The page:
A pipeline runs beside an Alberta pond.

A boom stretches out to contain a pipeline leak on the Gleniffer reservoir near Innisfail, Alta. The non-fuctioning pipeline leaked between 1,000-3,000 barrels of sour crude near Sundre, Alberta, on June 7, 2012 and flowed downstream in the Red Deer river to the reservoir.
Photo Credit: AP Photo/The Canadian Press / Jeff McIntosh

Pipeline safety will be focus on new group

More moves are taking place to make Canada’s pipelines safer and more efficient.

The federal government, the provincial governments of Alberta and British Columbia as well as the Canadian Association of Petroleum Producers and the pipeline association are forming the Canadian Pipeline Technology Collaborative.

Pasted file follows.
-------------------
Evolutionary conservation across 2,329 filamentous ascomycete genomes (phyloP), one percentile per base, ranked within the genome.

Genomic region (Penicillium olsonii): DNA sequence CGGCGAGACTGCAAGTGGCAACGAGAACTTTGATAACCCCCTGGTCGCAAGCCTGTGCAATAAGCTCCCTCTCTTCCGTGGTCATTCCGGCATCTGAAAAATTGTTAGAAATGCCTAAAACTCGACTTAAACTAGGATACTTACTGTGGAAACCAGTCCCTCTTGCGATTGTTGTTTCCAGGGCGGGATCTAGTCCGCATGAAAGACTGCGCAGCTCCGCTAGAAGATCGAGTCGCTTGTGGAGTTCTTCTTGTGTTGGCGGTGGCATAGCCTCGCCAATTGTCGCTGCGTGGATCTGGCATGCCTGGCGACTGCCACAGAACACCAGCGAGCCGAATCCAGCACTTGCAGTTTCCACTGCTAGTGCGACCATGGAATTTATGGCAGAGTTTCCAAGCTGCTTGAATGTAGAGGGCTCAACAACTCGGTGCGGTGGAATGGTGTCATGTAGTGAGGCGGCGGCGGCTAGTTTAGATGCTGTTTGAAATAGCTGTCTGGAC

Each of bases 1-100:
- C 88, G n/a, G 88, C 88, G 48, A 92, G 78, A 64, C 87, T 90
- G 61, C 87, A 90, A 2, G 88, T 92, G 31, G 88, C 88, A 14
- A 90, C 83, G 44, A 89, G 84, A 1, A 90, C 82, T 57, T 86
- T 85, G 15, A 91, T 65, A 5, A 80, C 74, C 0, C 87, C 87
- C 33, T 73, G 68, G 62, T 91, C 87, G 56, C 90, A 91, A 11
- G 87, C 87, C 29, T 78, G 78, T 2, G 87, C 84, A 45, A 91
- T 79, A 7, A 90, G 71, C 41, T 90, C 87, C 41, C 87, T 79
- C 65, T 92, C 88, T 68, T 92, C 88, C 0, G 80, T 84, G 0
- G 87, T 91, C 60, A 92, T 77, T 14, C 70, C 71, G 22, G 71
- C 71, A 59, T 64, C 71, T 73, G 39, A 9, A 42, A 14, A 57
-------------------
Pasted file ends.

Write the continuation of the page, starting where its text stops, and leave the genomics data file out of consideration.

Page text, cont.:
Pipeline industry spokeswoman Brenda Kenny says the organization is expected to up and running this fall. She says universities, environmental and aboriginal groups will eventually be invited to the table. She gave no date for their participation.

The Saskatchewan government has also been approached.

Ms. Kenny says the organization will fund research with public and private money to ensure results and the best practices are widely shared.

The announcement comes as Alberta prepares to release a long-awaited report into pipeline safety, and regulators consider a series of controversial pipeline projects.

A spokesman for Greenpeace, Keith Stewart, noted that no environmental or aboriginal groups have yet been invited to participate. He said Greenpeace is in favour of more research, but added that governments should be requiring better use of improved technologies that already exist.


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